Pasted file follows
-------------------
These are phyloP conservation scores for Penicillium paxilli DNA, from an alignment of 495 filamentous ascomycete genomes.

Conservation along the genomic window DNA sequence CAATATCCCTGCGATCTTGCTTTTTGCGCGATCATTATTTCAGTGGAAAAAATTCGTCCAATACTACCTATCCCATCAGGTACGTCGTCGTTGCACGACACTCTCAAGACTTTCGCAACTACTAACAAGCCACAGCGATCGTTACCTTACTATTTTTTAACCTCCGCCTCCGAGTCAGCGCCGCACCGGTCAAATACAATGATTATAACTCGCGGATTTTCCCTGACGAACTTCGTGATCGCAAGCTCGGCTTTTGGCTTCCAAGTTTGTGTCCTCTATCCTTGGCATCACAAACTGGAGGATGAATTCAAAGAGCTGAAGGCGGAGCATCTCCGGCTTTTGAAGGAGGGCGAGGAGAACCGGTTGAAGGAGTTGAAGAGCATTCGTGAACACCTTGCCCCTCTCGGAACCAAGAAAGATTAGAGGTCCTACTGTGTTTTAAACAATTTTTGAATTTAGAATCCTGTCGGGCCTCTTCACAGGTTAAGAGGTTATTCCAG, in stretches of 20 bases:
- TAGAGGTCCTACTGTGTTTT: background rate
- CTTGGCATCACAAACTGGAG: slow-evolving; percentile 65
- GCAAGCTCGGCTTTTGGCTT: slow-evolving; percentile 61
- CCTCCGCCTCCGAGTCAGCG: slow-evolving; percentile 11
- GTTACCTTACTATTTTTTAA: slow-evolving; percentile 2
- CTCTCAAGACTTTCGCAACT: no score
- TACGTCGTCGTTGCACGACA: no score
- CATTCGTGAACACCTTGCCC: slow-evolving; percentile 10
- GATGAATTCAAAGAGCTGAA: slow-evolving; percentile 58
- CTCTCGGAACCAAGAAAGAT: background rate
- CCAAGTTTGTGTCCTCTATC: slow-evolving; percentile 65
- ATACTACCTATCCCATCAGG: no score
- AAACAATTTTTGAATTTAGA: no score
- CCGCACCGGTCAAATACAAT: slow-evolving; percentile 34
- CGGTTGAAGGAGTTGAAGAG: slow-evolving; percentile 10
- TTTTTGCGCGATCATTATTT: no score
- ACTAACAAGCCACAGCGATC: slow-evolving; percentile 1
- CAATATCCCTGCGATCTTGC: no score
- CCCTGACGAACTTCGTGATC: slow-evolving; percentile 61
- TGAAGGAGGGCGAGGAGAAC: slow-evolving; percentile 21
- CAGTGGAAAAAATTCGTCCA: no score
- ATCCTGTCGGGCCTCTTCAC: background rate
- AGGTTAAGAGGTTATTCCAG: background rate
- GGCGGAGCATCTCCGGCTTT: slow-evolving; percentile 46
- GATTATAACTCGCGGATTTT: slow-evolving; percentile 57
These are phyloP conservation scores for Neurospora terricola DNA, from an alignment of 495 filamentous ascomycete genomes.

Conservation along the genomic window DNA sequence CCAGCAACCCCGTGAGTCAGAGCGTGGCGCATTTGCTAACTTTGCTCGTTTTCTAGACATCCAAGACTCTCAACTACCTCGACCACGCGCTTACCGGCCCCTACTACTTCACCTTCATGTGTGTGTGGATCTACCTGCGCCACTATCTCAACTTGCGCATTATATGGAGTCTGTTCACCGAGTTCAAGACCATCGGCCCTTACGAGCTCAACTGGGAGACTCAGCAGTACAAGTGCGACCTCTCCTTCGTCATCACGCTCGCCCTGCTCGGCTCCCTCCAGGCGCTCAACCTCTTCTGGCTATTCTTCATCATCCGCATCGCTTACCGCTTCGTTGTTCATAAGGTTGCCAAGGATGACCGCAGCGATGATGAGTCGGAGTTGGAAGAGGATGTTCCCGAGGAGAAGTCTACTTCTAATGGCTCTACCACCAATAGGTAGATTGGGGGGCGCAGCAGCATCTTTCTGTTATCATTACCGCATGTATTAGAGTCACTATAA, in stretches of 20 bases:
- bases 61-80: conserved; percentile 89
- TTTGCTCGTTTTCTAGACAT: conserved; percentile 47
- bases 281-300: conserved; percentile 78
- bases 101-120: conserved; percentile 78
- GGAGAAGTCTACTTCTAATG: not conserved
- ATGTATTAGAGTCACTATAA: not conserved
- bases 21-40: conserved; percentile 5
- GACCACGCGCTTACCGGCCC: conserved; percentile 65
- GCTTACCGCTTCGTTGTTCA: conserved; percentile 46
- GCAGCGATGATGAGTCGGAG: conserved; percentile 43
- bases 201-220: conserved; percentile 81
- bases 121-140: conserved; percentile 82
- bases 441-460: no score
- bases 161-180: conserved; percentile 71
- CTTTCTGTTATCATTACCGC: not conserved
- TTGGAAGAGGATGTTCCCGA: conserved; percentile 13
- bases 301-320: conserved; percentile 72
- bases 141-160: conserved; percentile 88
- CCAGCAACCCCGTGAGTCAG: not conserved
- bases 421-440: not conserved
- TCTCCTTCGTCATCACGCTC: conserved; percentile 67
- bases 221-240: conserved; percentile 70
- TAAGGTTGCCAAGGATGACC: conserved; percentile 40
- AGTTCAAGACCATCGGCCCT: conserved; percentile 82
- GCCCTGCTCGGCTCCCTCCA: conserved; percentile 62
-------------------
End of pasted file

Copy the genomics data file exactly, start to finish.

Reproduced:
These are phyloP conservation scores for Penicillium paxilli DNA, from an alignment of 495 filamentous ascomycete genomes.

Conservation along the genomic window DNA sequence CAATATCCCTGCGATCTTGCTTTTTGCGCGATCATTATTTCAGTGGAAAAAATTCGTCCAATACTACCTATCCCATCAGGTACGTCGTCGTTGCACGACACTCTCAAGACTTTCGCAACTACTAACAAGCCACAGCGATCGTTACCTTACTATTTTTTAACCTCCGCCTCCGAGTCAGCGCCGCACCGGTCAAATACAATGATTATAACTCGCGGATTTTCCCTGACGAACTTCGTGATCGCAAGCTCGGCTTTTGGCTTCCAAGTTTGTGTCCTCTATCCTTGGCATCACAAACTGGAGGATGAATTCAAAGAGCTGAAGGCGGAGCATCTCCGGCTTTTGAAGGAGGGCGAGGAGAACCGGTTGAAGGAGTTGAAGAGCATTCGTGAACACCTTGCCCCTCTCGGAACCAAGAAAGATTAGAGGTCCTACTGTGTTTTAAACAATTTTTGAATTTAGAATCCTGTCGGGCCTCTTCACAGGTTAAGAGGTTATTCCAG, in stretches of 20 bases:
- TAGAGGTCCTACTGTGTTTT: background rate
- CTTGGCATCACAAACTGGAG: slow-evolving; percentile 65
- GCAAGCTCGGCTTTTGGCTT: slow-evolving; percentile 61
- CCTCCGCCTCCGAGTCAGCG: slow-evolving; percentile 11
- GTTACCTTACTATTTTTTAA: slow-evolving; percentile 2
- CTCTCAAGACTTTCGCAACT: no score
- TACGTCGTCGTTGCACGACA: no score
- CATTCGTGAACACCTTGCCC: slow-evolving; percentile 10
- GATGAATTCAAAGAGCTGAA: slow-evolving; percentile 58
- CTCTCGGAACCAAGAAAGAT: background rate
- CCAAGTTTGTGTCCTCTATC: slow-evolving; percentile 65
- ATACTACCTATCCCATCAGG: no score
- AAACAATTTTTGAATTTAGA: no score
- CCGCACCGGTCAAATACAAT: slow-evolving; percentile 34
- CGGTTGAAGGAGTTGAAGAG: slow-evolving; percentile 10
- TTTTTGCGCGATCATTATTT: no score
- ACTAACAAGCCACAGCGATC: slow-evolving; percentile 1
- CAATATCCCTGCGATCTTGC: no score
- CCCTGACGAACTTCGTGATC: slow-evolving; percentile 61
- TGAAGGAGGGCGAGGAGAAC: slow-evolving; percentile 21
- CAGTGGAAAAAATTCGTCCA: no score
- ATCCTGTCGGGCCTCTTCAC: background rate
- AGGTTAAGAGGTTATTCCAG: background rate
- GGCGGAGCATCTCCGGCTTT: slow-evolving; percentile 46
- GATTATAACTCGCGGATTTT: slow-evolving; percentile 57
These are phyloP conservation scores for Neurospora terricola DNA, from an alignment of 495 filamentous ascomycete genomes.

Conservation along the genomic window DNA sequence CCAGCAACCCCGTGAGTCAGAGCGTGGCGCATTTGCTAACTTTGCTCGTTTTCTAGACATCCAAGACTCTCAACTACCTCGACCACGCGCTTACCGGCCCCTACTACTTCACCTTCATGTGTGTGTGGATCTACCTGCGCCACTATCTCAACTTGCGCATTATATGGAGTCTGTTCACCGAGTTCAAGACCATCGGCCCTTACGAGCTCAACTGGGAGACTCAGCAGTACAAGTGCGACCTCTCCTTCGTCATCACGCTCGCCCTGCTCGGCTCCCTCCAGGCGCTCAACCTCTTCTGGCTATTCTTCATCATCCGCATCGCTTACCGCTTCGTTGTTCATAAGGTTGCCAAGGATGACCGCAGCGATGATGAGTCGGAGTTGGAAGAGGATGTTCCCGAGGAGAAGTCTACTTCTAATGGCTCTACCACCAATAGGTAGATTGGGGGGCGCAGCAGCATCTTTCTGTTATCATTACCGCATGTATTAGAGTCACTATAA, in stretches of 20 bases:
- bases 61-80: conserved; percentile 89
- TTTGCTCGTTTTCTAGACAT: conserved; percentile 47
- bases 281-300: conserved; percentile 78
- bases 101-120: conserved; percentile 78
- GGAGAAGTCTACTTCTAATG: not conserved
- ATGTATTAGAGTCACTATAA: not conserved
- bases 21-40: conserved; percentile 5
- GACCACGCGCTTACCGGCCC: conserved; percentile 65
- GCTTACCGCTTCGTTGTTCA: conserved; percentile 46
- GCAGCGATGATGAGTCGGAG: conserved; percentile 43
- bases 201-220: conserved; percentile 81
- bases 121-140: conserved; percentile 82
- bases 441-460: no score
- bases 161-180: conserved; percentile 71
- CTTTCTGTTATCATTACCGC: not conserved
- TTGGAAGAGGATGTTCCCGA: conserved; percentile 13
- bases 301-320: conserved; percentile 72
- bases 141-160: conserved; percentile 88
- CCAGCAACCCCGTGAGTCAG: not conserved
- bases 421-440: not conserved
- TCTCCTTCGTCATCACGCTC: conserved; percentile 67
- bases 221-240: conserved; percentile 70
- TAAGGTTGCCAAGGATGACC: conserved; percentile 40
- AGTTCAAGACCATCGGCCCT: conserved; percentile 82
- GCCCTGCTCGGCTCCCTCCA: conserved; percentile 62